We recently sat down with Scott Morrill, owner and head talent buyer at Cervantes Masterpiece Ballroom and The Other Side in Denver, CO to discuss the music scene, how he got involved in working in the industry, some of his favorite musical moments over the years, and the recent acquisition of Fort Collins venues Hodi’s Half Note and The Aggie Theatre. Colorado has such a vibrant music scene, we wanted to get the inside scoop from someone on the inside.L4LM: What was the show that you saw, as a fan, that gave you that “this is IT” moment?SM: There were several shows that I saw that made me realize I needed to be around music my whole life, but one that comes to mind is a late night show at Jazzfest in 2000 with Soulive at the House of Blues Parish Room. I was with four of my best friends and we had no tickets and it was sold out. We ran into Sam Kininger (former sax player for Soulive/Lettuce) outside the venue and told him we were big fans and didn’t have any tickets. He didn’t know us at all but ended up hooking us up with two tickets and then we found two more out front and were in. It was my first time seeing them live and the energy they had going in that room was ridiculous. We all couldn’t stop smiling and it was one of those moments that I said to myself, “Someday I want to make as many people as possible have this feeling that I’m having.”L4LM: Who were some of your favorite acts growing up?SM: My first concert was Michael Jackson with my parents at Mile High Stadium when I was 7. I, of course, loved Michael Jackson as a kid. But as I got to middle school I listened to all classic rock, the typical artists that everyone passed around – Led Zeppelin, Pink Floyd, The Doors, The Beatles, Janis Joplin, Jimi Hendrix, Grateful Dead. Then I got to high school and listened to lots of hip-hop. I was a freshman in 1990, so I was listening to Dr Dre, A Tribe Called Quest, Pharcyde, Digable Planets, De La Soul, and quite a bit of gangsta rap. I knew all the words to NWA, Ice Cube, Easy E, etc. When I got to college, I started getting into jam and funk. I saw a bunch of Widespread Panic and Phish and then Galactic, Soulive, moe., Yonder Mountain String Band, etc…Soulive “El Ron” Live at Cervantes 8/22/08:[courtesy of MoBoogie]L4LM: How did you get involved in the music industry? What was your first job?SM: I went into commercial real estate out of college and was a financial analyst for five years, but always had music on my mind. I was able to take out a second mortgage on my house to start Cervantes. So my first job was everything, really. I helped with the bar, made the posters, did lights and sound, hospitality for bands, and gradually got into talent buying.L4LM: What are the Top 5 favorite shows that you have booked?SM: Soulive was my first big show I booked the first year Cervantes was open and will always be one of my favorites. After that, there have been so many but a few of my favorites would be Pretty Lights, Greensky Bluegrass, Lettuce and Fruition for my birthday last year was amazing. Those all being at Cervantes. I also book Sonic Bloom Festival and Arise which have definitely been some of my favorite musical experiences with so many different bands. I also would have to say Tipper at Red Rocks for my first official show there as a promoter. That was a very special experience. Hard to pick 5!Tipper w/ Android Jones at Red Rocks 2015:[courtesy of bigeyedphish79]L4LM: A lot of folks don’t see all of the behind the scenes work that goes into putting on even just one show, let alone a full year’s worth of shows to fill a venues calendar. Tell us a little about the process and the team that takes care of it all….SM: The team at Cervantes has grown organically over the years and has become something that we are all very proud of. It’s really more of a family than a team. Each show could be broken down into booking, promotion and production. Our booking team consists of Adam Stroul and myself, who are the head buyers, and Hunter Stevens and Dave Halchak who are assistant buyers. After a show is booked it goes to our Marketing Director Diana Azab, who wears several hats and is assisted by Cris Bachman and Jamie Jay. They make sure the show is properly promoted through every outlet possible. Then when it comes down to executing the show, we have our Production Manager, Trent Hufford, handle all the logistics and our General Manager, Matt Greer, there to handle day of show communication and settlements with the band. I feel very fortunate to have a staff who cares so much about Cervantes.L4LM: There is a pretty happening scene in the greater Denver area, and out in Colorado, in general. What do you attribute that to?SM: Well, I think the scene continues to get better each year because we have more and more music lovers moving to Colorado. Colorado offers so many things that are very attractive to twenty-somethings that have just graduated college, or looking for a change from their current environment. Now that we have a reputation for having one of the best music scenes in the country, it is only going to get better. Musicians and fans want to live somewhere they can thrive and Colorado is arguably the best in the nation.L4LM: Cervantes recently purchased The Aggie Theatre and Hodi’s Half Note up in Fort Collins, aka “Fort Fun”, in the last year or so. Fort Collins is a beautiful town, and home to Colorado State University. How important was that acquisition on your end?I think it was a very important acquisition. It allows us to offer bands another market to play when they are routing through Colorado. I think it’s very important for bands to play different markets when they come through Colorado to expose themselves to as many fans as possible. This will only help them grow their overall Colorado fan base to someday play bigger venues in the state such as Red Rocks.Sonic Bloom 2016 Recap:[courtesy of Electronic Colorado]L4LM: Do you think there is over-saturation of the market right now? It seems like there is almost too many shows to choose from. Is that a good or bad thing?SM: I think that as long as the vast majority of the shows are successful that it isn’t over-saturated. It is pretty amazing how many shows we can have in this state compared to ten years ago, or even five years ago. I think the variety of shows to choose from contributes to our music scene and makes it more attractive for fans and musicians to move here. Hopefully the fans can keep up with all the new venues and shows. There is only one way to find out!L4LM: What upcoming shows at Cervantes/Aggie/Hodi’s are you most excited for?SM: So many great shows coming up! Check out Cervantes and Aggie websites for all upcoming shows. We are having Moon Taxi for the first time at The Aggie on Dec. 1st and Cervantes on Dec. 2nd and 3rd the latter of which are dual room shows with Joey Porter’s Shady Business on The Other Side. The Marcus King Band plays Hodi’s Half Note on Nov. 30th. The Travelin’ McCourys are coming through for a run of shows and doing Aggie on Dec. 8th and Cervantes on De.c 10th. Elephant Revival are playing Aggie on Dec. 9th and they are a band that I go way back with and played, I think, their first gig in Denver at Cervantes opening for Railroad Earth back in the day. New Years will be awesome too with Stick Figure in the Ballroom and DeadPhish Orchestra w/ Cycles in The Other Side.L4LM: Thanks so much for sharing with us, Scott. We’ll see you out at Cervantes soon!For information and upcoming shows at Cervantes/Other Side, click here.For information and upcoming shows at The Aggie Theatre, click here.For information and upcoming shows at Hodi’s Half Note, click here.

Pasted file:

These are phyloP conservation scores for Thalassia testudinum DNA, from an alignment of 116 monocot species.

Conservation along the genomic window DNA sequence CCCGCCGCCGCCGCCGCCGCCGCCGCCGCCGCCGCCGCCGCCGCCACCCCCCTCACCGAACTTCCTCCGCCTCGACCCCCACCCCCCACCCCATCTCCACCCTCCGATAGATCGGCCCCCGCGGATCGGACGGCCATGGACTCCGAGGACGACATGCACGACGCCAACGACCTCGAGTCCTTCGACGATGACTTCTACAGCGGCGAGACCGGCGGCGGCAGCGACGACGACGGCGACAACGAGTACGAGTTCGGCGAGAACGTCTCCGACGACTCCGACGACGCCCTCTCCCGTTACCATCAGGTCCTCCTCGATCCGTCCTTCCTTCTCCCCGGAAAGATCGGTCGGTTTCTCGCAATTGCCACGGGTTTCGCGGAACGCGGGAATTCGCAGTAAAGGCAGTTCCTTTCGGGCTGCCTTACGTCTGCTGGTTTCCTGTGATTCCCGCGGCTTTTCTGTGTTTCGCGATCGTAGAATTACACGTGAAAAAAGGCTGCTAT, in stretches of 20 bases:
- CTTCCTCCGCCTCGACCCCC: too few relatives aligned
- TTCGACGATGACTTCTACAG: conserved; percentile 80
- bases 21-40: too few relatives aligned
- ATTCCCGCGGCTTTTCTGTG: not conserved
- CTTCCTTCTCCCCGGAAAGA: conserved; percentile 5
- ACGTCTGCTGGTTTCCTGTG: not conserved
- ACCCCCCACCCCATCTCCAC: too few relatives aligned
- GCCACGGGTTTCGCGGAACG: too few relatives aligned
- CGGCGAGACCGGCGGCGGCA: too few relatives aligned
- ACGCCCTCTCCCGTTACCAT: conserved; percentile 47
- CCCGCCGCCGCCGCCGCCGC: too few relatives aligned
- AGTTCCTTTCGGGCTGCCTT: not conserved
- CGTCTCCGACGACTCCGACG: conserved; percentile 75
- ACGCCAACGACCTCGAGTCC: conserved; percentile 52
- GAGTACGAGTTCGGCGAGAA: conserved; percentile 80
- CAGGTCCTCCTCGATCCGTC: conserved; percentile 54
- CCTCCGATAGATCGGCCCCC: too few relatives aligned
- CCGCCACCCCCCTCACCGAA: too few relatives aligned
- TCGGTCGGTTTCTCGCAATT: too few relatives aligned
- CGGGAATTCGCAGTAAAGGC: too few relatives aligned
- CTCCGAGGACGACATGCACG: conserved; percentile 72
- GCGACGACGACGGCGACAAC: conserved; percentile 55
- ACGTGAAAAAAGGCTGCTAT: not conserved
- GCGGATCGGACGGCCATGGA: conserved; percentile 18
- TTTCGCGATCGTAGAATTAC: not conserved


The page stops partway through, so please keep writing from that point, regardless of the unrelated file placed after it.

Police say the investigation is still underway and it is unknown if there are more suspects. ONEONTA, N.Y. (WBNG) — The New York State Police Department arrested one person as part of an investigation into multiple vehicular larcenies on Sept 14. They were released on appearance tickets but were found on surveillance cameras taking from vehicles on East Street on Sept. 15. Details regarding if they were arrested again were not released. Troopers responded to a report of a theft in progress on South Side Drive in Oneonta around 1:30 a.m. The arrested individual was found to be in possession of coins that were taken from vehicles. In a news release, police said one homeless person has been charged with petit larceny, criminal possession of stolen property in the 5th degree and criminal trespass in the 3rd degree.